November 23, 2020
The administrators and satraps went as a group to the king and said: “May King Darius live forever! The royal administrators, prefects, satraps, advisers and governors have all agreed that the king should issue an edict and enforce the decree that anyone who prays to any god or human being during the next thirty days, except to you, Your Majesty, shall be thrown into the lions’ den. Now, Your Majesty, issue the decree and put it in writing so that it cannot be altered—in accordance with the law of the Medes and Persians, which cannot be repealed.” So King Darius put the decree in writing.
If you aren’t familiar with the story of Daniel and the lion’s den, here’s a quick summary. Daniel, a Hebrew in exile in Babylon, has so distinguished himself in his official role that the King is about to put him in charge of the entire kingdom! The other officials, out of jealousy, create a plan to kill Daniel. This conversation with the King is the first step in their plan, and they use a strategy we’ve all seen or experienced. They begin with flattery.
If you are a parent, you may have experienced it this way. A child comes up and says in the sweetest of voices, “Mommy, you’re the best mommy in the whole world.” What follows is almost inevitably a request. From our youngest age, we see flattery as a means to getting our way. The cheesiest pick-up lines always include flattery.
Are you a parking ticket? Because you’ve got FINE written all over you.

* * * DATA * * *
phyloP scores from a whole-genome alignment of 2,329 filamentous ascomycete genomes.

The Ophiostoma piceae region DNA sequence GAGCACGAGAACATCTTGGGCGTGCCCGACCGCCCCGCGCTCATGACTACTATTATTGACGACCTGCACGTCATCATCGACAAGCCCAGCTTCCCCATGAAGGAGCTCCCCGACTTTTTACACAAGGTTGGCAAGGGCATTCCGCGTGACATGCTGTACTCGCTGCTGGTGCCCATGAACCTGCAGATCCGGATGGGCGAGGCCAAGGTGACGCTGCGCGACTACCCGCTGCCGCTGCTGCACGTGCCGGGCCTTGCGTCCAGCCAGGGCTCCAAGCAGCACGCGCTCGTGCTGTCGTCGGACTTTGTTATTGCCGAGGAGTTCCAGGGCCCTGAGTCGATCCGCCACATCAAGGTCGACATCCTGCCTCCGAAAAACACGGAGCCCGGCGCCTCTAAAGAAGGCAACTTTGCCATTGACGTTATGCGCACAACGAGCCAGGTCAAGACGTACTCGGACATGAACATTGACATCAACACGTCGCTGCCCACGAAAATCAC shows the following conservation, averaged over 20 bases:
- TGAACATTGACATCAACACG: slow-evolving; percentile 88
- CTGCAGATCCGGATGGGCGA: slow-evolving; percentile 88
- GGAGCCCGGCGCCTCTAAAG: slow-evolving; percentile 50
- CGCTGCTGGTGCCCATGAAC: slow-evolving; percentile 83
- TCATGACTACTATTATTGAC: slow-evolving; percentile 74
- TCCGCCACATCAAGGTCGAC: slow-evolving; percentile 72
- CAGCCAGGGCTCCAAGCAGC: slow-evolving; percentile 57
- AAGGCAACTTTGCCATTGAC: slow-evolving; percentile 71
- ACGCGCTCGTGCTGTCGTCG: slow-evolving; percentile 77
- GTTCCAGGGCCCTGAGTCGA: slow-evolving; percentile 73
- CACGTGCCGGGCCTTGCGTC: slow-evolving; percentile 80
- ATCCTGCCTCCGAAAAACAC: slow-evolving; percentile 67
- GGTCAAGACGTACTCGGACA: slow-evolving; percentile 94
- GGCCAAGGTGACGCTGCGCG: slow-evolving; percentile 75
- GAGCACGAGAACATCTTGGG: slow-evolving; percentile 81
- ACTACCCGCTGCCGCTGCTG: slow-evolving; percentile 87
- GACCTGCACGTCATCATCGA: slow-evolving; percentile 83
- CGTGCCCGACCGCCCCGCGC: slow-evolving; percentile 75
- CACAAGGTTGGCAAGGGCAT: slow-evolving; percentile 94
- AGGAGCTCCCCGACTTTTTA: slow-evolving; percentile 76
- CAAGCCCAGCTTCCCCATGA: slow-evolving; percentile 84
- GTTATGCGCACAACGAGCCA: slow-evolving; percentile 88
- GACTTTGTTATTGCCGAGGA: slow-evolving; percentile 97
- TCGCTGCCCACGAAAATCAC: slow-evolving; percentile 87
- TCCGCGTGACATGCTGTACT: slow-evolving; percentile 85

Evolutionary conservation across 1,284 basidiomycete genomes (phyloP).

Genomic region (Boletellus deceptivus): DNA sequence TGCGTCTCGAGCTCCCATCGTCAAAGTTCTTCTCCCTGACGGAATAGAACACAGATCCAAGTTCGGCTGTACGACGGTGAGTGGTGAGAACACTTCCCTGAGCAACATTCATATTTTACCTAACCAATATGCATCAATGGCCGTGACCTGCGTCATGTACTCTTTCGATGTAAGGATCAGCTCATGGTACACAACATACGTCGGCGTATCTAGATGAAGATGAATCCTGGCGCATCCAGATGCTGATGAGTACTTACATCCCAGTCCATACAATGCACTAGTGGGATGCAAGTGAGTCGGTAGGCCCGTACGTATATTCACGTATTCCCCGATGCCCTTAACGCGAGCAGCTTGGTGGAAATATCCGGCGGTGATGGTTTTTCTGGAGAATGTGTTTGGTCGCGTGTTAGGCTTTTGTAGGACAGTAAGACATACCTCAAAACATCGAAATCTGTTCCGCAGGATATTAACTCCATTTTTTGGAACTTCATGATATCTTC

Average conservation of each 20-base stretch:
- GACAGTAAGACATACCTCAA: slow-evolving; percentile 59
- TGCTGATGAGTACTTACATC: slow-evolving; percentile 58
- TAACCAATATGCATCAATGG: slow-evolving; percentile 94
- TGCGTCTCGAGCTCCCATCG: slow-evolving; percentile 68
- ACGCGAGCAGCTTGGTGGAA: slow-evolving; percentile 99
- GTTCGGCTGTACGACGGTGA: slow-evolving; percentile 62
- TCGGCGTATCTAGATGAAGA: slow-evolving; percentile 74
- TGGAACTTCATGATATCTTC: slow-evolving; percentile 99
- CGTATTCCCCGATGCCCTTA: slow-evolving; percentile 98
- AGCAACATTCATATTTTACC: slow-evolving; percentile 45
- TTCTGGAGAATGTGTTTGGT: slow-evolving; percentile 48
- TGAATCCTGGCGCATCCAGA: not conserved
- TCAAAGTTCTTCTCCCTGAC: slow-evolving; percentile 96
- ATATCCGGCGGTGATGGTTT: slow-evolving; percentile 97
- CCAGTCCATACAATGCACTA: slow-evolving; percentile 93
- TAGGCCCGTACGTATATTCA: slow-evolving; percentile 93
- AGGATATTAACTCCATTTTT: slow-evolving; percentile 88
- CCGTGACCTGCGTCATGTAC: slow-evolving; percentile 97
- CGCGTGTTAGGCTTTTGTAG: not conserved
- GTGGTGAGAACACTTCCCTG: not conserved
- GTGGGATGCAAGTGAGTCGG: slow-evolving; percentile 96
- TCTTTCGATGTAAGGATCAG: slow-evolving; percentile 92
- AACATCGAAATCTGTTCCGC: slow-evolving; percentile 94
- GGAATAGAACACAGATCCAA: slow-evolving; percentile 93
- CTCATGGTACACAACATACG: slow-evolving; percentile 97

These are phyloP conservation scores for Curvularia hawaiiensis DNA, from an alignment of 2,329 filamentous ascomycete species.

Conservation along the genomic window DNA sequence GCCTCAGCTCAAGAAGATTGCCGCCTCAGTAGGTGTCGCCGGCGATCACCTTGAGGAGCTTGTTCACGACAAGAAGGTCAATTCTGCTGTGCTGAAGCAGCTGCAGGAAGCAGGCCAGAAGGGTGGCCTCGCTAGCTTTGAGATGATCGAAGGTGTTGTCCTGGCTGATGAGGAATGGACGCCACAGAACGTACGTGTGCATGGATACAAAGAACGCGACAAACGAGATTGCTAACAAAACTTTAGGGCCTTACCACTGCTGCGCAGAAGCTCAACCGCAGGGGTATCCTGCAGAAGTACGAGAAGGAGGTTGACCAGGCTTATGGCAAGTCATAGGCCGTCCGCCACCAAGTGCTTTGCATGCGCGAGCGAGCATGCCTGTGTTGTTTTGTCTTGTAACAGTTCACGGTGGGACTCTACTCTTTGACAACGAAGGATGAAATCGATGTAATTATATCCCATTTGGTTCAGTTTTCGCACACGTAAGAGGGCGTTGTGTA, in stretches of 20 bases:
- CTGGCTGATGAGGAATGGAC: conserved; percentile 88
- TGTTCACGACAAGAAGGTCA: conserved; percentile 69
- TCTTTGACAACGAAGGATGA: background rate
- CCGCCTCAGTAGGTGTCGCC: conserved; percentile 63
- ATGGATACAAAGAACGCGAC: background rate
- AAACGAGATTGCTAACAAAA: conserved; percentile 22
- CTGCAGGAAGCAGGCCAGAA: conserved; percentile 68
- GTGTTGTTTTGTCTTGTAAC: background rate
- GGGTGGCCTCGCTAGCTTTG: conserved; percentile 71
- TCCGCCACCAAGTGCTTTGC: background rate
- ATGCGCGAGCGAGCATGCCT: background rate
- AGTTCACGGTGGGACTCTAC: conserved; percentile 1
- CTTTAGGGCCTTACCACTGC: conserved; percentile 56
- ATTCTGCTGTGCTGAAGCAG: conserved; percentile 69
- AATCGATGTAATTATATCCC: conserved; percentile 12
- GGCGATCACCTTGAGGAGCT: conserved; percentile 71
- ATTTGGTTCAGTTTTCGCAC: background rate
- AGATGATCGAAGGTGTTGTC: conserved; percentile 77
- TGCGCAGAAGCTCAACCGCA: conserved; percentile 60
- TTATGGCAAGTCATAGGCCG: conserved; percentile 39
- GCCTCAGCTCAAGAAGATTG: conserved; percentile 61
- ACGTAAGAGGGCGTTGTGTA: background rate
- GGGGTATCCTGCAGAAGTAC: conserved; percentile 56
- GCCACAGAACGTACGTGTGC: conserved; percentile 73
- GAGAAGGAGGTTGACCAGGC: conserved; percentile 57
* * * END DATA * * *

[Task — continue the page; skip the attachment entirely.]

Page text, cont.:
Are you a magician? Because when I look at you, you make everyone else disappear.
I must be in a museum because you are a work of art.
I was physically cringing as I typed those, but they make a point. Flattery is paying a compliment in order to get what you want. Whether it’s a child requesting a snack, a guy angling for a phone number, a co-worker trying to get a raise, or an instagram influencer trying to get attention, flattery is all over the place. Here’s what the book of Proverbs 29:5 says about flattery.
Those who flatter their neighbors are spreading nets for their feet.
How about you? Are you prone to flatter in an attempt to get ahead? Or are you susceptible to flattery out of insecurity or loneliness? In either case, it’s important to remember that flattery is our culture’s currency. We trade empty compliments – not to build each other up, but in order to achieve what we want. As people of faith, we have to determine to do better. Focus on sincerity in your words, and don’t chase affirmation in person or on your social media accounts. By learning to step outside of that cultural stream, you will be known as someone who speaks the truth, and who, like Daniel, cannot be swayed by manipulative words. From that foundation, when you speak of Jesus, your words will have the weight of character and honesty behind them. You will discover the ability to influence and guide – the very power flatterers try to wield but cannot.